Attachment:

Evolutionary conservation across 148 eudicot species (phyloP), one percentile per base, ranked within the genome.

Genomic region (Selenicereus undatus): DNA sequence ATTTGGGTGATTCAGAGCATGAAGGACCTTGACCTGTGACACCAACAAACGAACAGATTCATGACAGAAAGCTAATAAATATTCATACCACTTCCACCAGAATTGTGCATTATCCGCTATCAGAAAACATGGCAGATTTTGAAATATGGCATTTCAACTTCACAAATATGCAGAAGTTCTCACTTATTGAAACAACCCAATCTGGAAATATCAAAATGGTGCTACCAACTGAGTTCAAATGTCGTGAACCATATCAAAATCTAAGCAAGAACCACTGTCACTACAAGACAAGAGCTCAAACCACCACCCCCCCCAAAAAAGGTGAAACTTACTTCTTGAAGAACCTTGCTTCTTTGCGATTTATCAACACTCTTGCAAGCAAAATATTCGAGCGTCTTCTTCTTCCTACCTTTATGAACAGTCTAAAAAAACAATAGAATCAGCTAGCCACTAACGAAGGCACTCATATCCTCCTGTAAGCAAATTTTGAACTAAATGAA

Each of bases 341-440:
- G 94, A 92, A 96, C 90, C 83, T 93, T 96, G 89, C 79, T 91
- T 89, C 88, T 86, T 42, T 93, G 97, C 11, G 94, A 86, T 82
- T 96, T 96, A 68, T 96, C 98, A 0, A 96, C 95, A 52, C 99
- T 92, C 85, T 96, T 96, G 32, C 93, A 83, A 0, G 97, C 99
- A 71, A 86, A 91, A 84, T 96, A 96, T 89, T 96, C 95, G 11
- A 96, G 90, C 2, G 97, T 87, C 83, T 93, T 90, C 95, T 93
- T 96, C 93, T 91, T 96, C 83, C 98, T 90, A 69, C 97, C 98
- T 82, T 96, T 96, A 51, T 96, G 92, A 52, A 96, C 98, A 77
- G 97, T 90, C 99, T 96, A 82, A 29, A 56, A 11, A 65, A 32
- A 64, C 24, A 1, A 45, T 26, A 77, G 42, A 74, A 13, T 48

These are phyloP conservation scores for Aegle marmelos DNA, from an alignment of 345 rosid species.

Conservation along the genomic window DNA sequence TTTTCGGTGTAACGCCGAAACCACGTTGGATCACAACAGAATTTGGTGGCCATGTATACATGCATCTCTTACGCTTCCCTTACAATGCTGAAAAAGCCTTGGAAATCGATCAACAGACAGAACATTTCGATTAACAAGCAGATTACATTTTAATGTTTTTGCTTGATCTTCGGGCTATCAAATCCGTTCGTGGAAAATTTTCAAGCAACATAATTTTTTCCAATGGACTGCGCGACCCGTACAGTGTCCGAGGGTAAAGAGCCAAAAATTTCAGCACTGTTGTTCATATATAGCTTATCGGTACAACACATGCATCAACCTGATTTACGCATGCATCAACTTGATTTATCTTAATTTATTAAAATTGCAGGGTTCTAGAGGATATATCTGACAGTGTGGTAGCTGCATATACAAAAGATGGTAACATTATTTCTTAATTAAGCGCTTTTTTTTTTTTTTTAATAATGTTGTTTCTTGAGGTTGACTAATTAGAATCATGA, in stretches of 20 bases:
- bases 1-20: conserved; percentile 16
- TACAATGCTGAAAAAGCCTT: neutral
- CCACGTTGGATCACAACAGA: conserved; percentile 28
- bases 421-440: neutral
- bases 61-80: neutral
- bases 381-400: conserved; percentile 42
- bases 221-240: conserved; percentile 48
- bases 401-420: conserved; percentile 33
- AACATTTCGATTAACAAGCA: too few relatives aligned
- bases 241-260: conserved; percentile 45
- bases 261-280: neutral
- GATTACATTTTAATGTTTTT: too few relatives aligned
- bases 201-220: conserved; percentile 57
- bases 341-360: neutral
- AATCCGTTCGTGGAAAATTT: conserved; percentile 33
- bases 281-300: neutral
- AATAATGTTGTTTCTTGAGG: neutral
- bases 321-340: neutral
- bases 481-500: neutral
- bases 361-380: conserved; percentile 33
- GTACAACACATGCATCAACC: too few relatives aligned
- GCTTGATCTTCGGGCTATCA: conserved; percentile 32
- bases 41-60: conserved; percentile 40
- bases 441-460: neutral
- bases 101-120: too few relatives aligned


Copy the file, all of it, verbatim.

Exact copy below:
Evolutionary conservation across 148 eudicot species (phyloP), one percentile per base, ranked within the genome.

Genomic region (Selenicereus undatus): DNA sequence ATTTGGGTGATTCAGAGCATGAAGGACCTTGACCTGTGACACCAACAAACGAACAGATTCATGACAGAAAGCTAATAAATATTCATACCACTTCCACCAGAATTGTGCATTATCCGCTATCAGAAAACATGGCAGATTTTGAAATATGGCATTTCAACTTCACAAATATGCAGAAGTTCTCACTTATTGAAACAACCCAATCTGGAAATATCAAAATGGTGCTACCAACTGAGTTCAAATGTCGTGAACCATATCAAAATCTAAGCAAGAACCACTGTCACTACAAGACAAGAGCTCAAACCACCACCCCCCCCAAAAAAGGTGAAACTTACTTCTTGAAGAACCTTGCTTCTTTGCGATTTATCAACACTCTTGCAAGCAAAATATTCGAGCGTCTTCTTCTTCCTACCTTTATGAACAGTCTAAAAAAACAATAGAATCAGCTAGCCACTAACGAAGGCACTCATATCCTCCTGTAAGCAAATTTTGAACTAAATGAA

Each of bases 341-440:
- G 94, A 92, A 96, C 90, C 83, T 93, T 96, G 89, C 79, T 91
- T 89, C 88, T 86, T 42, T 93, G 97, C 11, G 94, A 86, T 82
- T 96, T 96, A 68, T 96, C 98, A 0, A 96, C 95, A 52, C 99
- T 92, C 85, T 96, T 96, G 32, C 93, A 83, A 0, G 97, C 99
- A 71, A 86, A 91, A 84, T 96, A 96, T 89, T 96, C 95, G 11
- A 96, G 90, C 2, G 97, T 87, C 83, T 93, T 90, C 95, T 93
- T 96, C 93, T 91, T 96, C 83, C 98, T 90, A 69, C 97, C 98
- T 82, T 96, T 96, A 51, T 96, G 92, A 52, A 96, C 98, A 77
- G 97, T 90, C 99, T 96, A 82, A 29, A 56, A 11, A 65, A 32
- A 64, C 24, A 1, A 45, T 26, A 77, G 42, A 74, A 13, T 48

These are phyloP conservation scores for Aegle marmelos DNA, from an alignment of 345 rosid species.

Conservation along the genomic window DNA sequence TTTTCGGTGTAACGCCGAAACCACGTTGGATCACAACAGAATTTGGTGGCCATGTATACATGCATCTCTTACGCTTCCCTTACAATGCTGAAAAAGCCTTGGAAATCGATCAACAGACAGAACATTTCGATTAACAAGCAGATTACATTTTAATGTTTTTGCTTGATCTTCGGGCTATCAAATCCGTTCGTGGAAAATTTTCAAGCAACATAATTTTTTCCAATGGACTGCGCGACCCGTACAGTGTCCGAGGGTAAAGAGCCAAAAATTTCAGCACTGTTGTTCATATATAGCTTATCGGTACAACACATGCATCAACCTGATTTACGCATGCATCAACTTGATTTATCTTAATTTATTAAAATTGCAGGGTTCTAGAGGATATATCTGACAGTGTGGTAGCTGCATATACAAAAGATGGTAACATTATTTCTTAATTAAGCGCTTTTTTTTTTTTTTTAATAATGTTGTTTCTTGAGGTTGACTAATTAGAATCATGA, in stretches of 20 bases:
- bases 1-20: conserved; percentile 16
- TACAATGCTGAAAAAGCCTT: neutral
- CCACGTTGGATCACAACAGA: conserved; percentile 28
- bases 421-440: neutral
- bases 61-80: neutral
- bases 381-400: conserved; percentile 42
- bases 221-240: conserved; percentile 48
- bases 401-420: conserved; percentile 33
- AACATTTCGATTAACAAGCA: too few relatives aligned
- bases 241-260: conserved; percentile 45
- bases 261-280: neutral
- GATTACATTTTAATGTTTTT: too few relatives aligned
- bases 201-220: conserved; percentile 57
- bases 341-360: neutral
- AATCCGTTCGTGGAAAATTT: conserved; percentile 33
- bases 281-300: neutral
- AATAATGTTGTTTCTTGAGG: neutral
- bases 321-340: neutral
- bases 481-500: neutral
- bases 361-380: conserved; percentile 33
- GTACAACACATGCATCAACC: too few relatives aligned
- GCTTGATCTTCGGGCTATCA: conserved; percentile 32
- bases 41-60: conserved; percentile 40
- bases 441-460: neutral
- bases 101-120: too few relatives aligned